The judge noted that had WPL put forward a different and credible revision to the formula, then there would have been a forceful argument that there was no clear mistake: following Trillium.
This aspect of the decision is highly questionable. The fact that the judge has decided that, objectively, the parties had intended a different formulation from that put forward by the tenant is contrary to the second element of the Chartbrook test.
The judge’s decision engages Trillium. He has himself demonstrated that there is more than one solution to the drafting error: the tenant’s ‘clear’ correction is not the same as the judge’s ‘clear’ correction. He has decided that the mistake is in the definition of the Base Index Figure; whereas Monsolar contended the mistake was in the multiplicand (the base rent).
Further written submissions were made as a result of the judge deciding the case on a basis which the parties had not had the opportunity to address him on. The impact of WPL’s submissions on the effect of the judge’s interpretation on the second limb of the Chartbrook test appears to have been undermined by a completely new and contradictory argument advanced by WPL—on its proper construction the mistake in the formula was that it should be read to have provided for upwards only review, on the basis that RPI had only been negative in one year (2009) in the 20 years before the grant.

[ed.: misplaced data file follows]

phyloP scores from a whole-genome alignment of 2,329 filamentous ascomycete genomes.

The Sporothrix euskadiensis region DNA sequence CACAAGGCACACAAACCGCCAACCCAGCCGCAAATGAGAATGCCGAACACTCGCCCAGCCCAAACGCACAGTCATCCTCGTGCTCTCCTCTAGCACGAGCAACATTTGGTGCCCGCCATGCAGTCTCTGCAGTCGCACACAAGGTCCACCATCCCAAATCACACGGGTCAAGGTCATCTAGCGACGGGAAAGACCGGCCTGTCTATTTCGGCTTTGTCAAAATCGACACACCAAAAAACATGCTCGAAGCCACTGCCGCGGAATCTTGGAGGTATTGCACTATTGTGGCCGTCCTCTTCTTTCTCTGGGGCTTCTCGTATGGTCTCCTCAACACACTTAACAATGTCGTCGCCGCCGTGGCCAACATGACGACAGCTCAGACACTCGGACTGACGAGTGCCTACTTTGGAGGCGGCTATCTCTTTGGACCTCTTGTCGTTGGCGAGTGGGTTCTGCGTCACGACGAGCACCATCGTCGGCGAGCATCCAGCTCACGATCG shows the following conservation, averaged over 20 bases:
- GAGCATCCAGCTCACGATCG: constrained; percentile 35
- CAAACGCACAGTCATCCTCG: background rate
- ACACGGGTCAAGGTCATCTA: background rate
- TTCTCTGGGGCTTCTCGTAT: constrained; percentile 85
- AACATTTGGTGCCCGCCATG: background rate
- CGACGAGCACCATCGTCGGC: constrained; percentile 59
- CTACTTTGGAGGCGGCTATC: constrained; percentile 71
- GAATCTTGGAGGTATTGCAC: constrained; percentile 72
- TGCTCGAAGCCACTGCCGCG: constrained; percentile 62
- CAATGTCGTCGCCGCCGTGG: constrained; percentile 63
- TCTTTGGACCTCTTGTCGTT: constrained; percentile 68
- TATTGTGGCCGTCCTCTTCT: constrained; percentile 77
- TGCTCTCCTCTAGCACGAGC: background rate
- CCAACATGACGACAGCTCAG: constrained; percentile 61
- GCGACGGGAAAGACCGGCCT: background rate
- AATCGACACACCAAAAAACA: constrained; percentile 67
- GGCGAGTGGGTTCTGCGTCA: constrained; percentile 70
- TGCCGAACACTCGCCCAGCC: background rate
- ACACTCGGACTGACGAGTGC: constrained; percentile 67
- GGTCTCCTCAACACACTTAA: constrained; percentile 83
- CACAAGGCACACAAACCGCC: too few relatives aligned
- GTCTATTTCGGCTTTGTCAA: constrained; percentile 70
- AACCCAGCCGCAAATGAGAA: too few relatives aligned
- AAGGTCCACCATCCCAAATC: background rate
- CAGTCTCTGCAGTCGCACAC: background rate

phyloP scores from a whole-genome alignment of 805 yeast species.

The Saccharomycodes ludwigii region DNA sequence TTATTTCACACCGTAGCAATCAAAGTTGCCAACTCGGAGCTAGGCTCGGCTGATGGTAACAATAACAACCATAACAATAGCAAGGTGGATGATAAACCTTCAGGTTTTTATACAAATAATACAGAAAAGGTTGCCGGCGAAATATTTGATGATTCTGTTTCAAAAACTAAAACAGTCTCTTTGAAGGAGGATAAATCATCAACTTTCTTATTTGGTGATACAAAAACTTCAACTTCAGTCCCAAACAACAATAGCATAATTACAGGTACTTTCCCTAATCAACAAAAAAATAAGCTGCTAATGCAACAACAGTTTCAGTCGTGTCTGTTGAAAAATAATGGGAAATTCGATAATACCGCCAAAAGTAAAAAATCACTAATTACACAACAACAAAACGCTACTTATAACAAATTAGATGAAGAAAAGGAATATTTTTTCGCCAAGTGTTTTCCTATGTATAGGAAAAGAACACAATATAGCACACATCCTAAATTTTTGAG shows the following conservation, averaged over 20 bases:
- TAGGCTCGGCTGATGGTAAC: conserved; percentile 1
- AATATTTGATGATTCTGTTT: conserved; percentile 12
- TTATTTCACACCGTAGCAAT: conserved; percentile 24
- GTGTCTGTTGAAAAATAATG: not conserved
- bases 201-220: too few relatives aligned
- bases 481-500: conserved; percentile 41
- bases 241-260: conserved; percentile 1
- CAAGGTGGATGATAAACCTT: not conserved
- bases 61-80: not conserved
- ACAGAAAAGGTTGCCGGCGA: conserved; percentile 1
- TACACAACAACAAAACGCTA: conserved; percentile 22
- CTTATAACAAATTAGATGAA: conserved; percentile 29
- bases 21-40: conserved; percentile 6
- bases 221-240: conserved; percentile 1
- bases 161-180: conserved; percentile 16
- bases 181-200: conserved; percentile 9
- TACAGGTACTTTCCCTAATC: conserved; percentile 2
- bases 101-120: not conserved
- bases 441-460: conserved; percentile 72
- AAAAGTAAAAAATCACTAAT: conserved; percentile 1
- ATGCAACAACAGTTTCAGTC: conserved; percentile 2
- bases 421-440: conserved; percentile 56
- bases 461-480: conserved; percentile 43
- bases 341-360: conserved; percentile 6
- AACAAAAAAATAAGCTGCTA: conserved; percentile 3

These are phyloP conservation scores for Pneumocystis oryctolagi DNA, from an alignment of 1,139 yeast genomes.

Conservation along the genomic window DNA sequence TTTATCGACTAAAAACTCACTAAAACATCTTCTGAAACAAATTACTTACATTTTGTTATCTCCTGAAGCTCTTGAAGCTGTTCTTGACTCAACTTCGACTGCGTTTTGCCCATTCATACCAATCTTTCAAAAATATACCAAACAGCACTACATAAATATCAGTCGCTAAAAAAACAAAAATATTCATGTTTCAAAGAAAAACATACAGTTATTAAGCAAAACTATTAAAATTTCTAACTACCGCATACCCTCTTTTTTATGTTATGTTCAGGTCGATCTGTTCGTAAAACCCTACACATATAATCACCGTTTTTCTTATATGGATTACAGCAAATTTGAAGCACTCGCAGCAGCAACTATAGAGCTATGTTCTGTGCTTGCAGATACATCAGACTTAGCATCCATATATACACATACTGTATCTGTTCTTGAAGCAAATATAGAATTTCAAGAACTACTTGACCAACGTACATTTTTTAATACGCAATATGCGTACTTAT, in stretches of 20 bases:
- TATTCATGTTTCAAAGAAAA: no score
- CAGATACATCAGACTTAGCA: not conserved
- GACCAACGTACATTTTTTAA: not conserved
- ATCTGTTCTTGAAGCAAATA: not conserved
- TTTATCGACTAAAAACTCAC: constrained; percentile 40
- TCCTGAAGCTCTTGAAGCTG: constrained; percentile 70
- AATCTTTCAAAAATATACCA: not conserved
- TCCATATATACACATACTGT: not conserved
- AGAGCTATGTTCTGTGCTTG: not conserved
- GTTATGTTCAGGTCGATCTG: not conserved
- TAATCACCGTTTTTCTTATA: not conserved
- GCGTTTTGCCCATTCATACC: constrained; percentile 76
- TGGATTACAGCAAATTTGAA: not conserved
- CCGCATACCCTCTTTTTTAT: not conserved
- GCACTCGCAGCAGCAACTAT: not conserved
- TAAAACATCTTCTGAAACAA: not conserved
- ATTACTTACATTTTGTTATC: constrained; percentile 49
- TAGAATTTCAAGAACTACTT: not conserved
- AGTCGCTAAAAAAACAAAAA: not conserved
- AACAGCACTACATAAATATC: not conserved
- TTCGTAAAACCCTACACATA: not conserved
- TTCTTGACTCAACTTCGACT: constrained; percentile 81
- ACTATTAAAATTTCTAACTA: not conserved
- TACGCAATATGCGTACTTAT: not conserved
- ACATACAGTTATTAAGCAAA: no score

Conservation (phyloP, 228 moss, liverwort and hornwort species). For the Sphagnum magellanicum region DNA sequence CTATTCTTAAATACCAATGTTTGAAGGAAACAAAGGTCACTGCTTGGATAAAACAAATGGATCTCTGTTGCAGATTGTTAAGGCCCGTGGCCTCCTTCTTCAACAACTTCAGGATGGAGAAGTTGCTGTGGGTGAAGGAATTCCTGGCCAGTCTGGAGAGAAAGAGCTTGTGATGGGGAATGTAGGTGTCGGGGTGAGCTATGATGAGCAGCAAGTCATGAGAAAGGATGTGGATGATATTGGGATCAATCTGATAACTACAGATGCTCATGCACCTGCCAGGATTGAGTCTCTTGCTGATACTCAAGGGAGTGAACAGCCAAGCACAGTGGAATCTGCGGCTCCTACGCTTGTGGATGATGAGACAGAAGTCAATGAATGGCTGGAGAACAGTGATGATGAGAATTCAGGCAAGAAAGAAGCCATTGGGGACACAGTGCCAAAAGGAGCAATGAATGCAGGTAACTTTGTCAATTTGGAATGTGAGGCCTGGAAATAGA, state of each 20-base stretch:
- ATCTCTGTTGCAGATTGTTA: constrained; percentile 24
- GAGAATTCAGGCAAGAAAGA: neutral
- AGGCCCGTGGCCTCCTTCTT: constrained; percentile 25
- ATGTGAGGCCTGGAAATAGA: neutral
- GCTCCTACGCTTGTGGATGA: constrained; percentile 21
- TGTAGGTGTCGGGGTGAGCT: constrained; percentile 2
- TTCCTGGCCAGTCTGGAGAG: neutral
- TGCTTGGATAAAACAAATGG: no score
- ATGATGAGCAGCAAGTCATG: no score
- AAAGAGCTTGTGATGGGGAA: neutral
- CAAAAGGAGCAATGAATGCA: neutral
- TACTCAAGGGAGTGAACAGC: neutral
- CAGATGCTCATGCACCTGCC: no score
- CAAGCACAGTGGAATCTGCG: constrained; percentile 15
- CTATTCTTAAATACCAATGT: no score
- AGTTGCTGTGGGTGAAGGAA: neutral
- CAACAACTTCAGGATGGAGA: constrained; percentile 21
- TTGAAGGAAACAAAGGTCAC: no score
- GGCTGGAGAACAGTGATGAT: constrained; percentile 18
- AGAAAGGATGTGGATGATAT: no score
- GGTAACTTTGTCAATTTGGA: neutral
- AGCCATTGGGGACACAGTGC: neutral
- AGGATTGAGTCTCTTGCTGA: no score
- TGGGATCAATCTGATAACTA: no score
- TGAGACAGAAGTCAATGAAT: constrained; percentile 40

As the judge found, this does not the address the Trillium point. It seeks to introduce an alternative mistake, not an alternative drafting solution. A supplemental judgment was handed down on 12 June 2020, which upheld the decision unchanged.
While permission to appeal was refused by the judge, it will be interesting to see if this case goes any further.